The Life And Death Of Colonel Blimp (1943) – the Friday Classic review
To make a British film this wise, romantic and technically innovative is remarkable enough…but to make it in wartime is astounding.
The Life and Death of Colonel Blimp
(Michael Powell / Emeric Pressburger, GB, 1942)
It’s startling to realise that The Life and Death of Colonel Blimp – probably the most British of British films, and amongst the finest ever produced – was conceived against the backdrop of wartime propaganda. But, sure enough, that’s how it starts. The opening ten minutes deliver a sharp, breakneck assault on the dangers of old-fashioned fuddy-duddy attitudes to war, and of the need to get ruthless in dealing with the Nazis. The blustery, walrus-faced old colonel is taught a valuable lesson, and the youngsters get to go off and win the war. Job done.
The film, however, has another two and half hours to go, and it’s here that Powell and Pressburger break all the rules. Propaganda has its own set parameters, which preclude complexity and any but the crudest emotion. But this has wit, panache, an eloquent lament for the passing of time and a romanticism that, if anything, is more stirring in its portrayal of British nobility than any straightforward propaganda flick could manage.
The Americans could achieve the balance between the short-term message and long-term entertainment with ease and assurance – just look at Casablanca – but there’s a kind of total cinema at work here that’s more intoxicating than even Hollywood could manage, and it remains so sixty five years on. Powell films in pin-sharp Technicolor on huge, colourful sets, and captures the material in sweeping camera moves and bold structural techniques. Events rewind forty years in a single shot; years pass to a montage of animal trophies; and when the film loops back to its starting point it does so by replaying events from another character’s viewpoint.
With such innovations in place, the result is a film that is off-kilter with your expectations. Powell and Pressburger give Candy the Victora Cross to highlight his valour and integrity but, surprisingly, the flashback starts after he has been awarded it. Similarly, just as we reach the pivotal duel scene that Powell has spent half an hour building up to, the camera climbs up and out to focus on another character. Perhaps these momentous events were excised because meagre wartime resources made them impossible (although the lushness of the film suggests otherwise), but mainly it’s because Powell and Pressburger think differently from the vast majority of cookie-cutter filmmakers.
Instead, the focus remains solidly on the issue of Candy’s romantic idealism, and how progress can turn a maverick into a conservative in a single lifetime. Against a wittily drawn backdrop of fastidiously observed rules (check out the scene in which the duel is planned), Candy’s swashbuckling mission to Germany makes him as much a rebel in his youth as the cocky officer who defeats him in 1942. And yet even by World War One Candy’s subordinates are quite content to use “foul” techniques that Candy decries the enemy for whilst he‘s not looking. Roger Livesey’s progression from young buck to dinosaur, consistently stubborn in his passions but gradually losing the spark of irreverence that once made them palatable, is an extraordinary piece of acting that’s easily as good as Orson Welles’ similar performance in Citizen Kane.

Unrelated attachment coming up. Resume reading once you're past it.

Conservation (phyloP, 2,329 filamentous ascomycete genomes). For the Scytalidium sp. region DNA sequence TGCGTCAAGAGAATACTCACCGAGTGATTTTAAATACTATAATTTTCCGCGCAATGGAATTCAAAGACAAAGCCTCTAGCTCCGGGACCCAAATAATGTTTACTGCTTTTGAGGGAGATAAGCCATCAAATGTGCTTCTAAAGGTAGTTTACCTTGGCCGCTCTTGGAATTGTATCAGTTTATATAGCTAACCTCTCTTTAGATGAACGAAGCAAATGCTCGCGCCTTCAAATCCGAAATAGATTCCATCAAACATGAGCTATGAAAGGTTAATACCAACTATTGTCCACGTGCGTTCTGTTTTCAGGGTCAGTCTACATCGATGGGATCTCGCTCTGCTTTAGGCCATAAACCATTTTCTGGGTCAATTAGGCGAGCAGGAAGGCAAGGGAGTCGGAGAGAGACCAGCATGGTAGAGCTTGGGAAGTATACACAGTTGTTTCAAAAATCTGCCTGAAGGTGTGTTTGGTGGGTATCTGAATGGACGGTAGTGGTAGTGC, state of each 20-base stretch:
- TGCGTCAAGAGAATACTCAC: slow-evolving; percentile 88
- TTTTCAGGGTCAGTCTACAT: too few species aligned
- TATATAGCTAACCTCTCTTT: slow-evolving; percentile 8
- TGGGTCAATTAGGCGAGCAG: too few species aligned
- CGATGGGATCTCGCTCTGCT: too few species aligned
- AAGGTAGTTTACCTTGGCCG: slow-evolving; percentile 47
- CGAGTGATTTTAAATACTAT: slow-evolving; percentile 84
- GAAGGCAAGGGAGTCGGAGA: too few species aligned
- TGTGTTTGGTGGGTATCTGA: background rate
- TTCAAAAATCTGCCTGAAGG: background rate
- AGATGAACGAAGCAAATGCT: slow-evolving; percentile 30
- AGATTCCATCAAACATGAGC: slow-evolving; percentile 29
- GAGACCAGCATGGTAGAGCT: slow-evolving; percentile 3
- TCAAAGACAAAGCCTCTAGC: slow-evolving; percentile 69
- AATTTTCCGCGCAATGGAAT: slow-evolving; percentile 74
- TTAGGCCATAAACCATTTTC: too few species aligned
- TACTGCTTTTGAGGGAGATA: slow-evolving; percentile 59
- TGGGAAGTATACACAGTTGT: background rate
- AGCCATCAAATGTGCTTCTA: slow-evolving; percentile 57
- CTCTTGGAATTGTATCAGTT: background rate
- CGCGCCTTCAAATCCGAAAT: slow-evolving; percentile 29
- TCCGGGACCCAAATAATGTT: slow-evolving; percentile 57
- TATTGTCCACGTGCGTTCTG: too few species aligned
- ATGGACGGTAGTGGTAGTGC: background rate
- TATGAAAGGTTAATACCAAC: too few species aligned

He’s assisted by two equally strong supporters, and it is in the use of Deborah Kerr and Anton Walbrook to reflect the changing fortunes of Candy’s friendships and loves, that Powell and Pressburger deliver their best gambit. Having Kerr play all of the idealised women in Candy’s life is a bold twist that would collapse were her performance(s) not so good, but she makes each a convincing personality: the proto-suffragette who finds Candy too stuffy; the dutiful wife who meets his old-fashioned ideals head-on; and the modern woman who knows he’s wrong but still admires his integrity.
As for Walbrook as Theo, the good German… Well, isn’t this just about the most provocative thing imaginable in a project commissioned during wartime? What’s interesting, though, is that the character’s sympathy isn’t taken for granted. For a long period, the film doesn’t paint Theo as a good guy; he’s abrasive, proud and seems openly contemptuous of the honour of British officers who can lock him up one minute and then accept him as an equal immediately after. Only time reveals that Theo is simply a realist, but ones who pines for the heritage and spirit of Britain. It’s this mix of pragmatism and respect, ironically coming from an “enemy alien,” that provides the film’s most effective lesson in national identity. The emotion in Theo’s speech outlining his preference for a spiritual home above the place of his birth, expertly delivered by Walbrook in a stunning five minute take, reaches places that simple propaganda never could.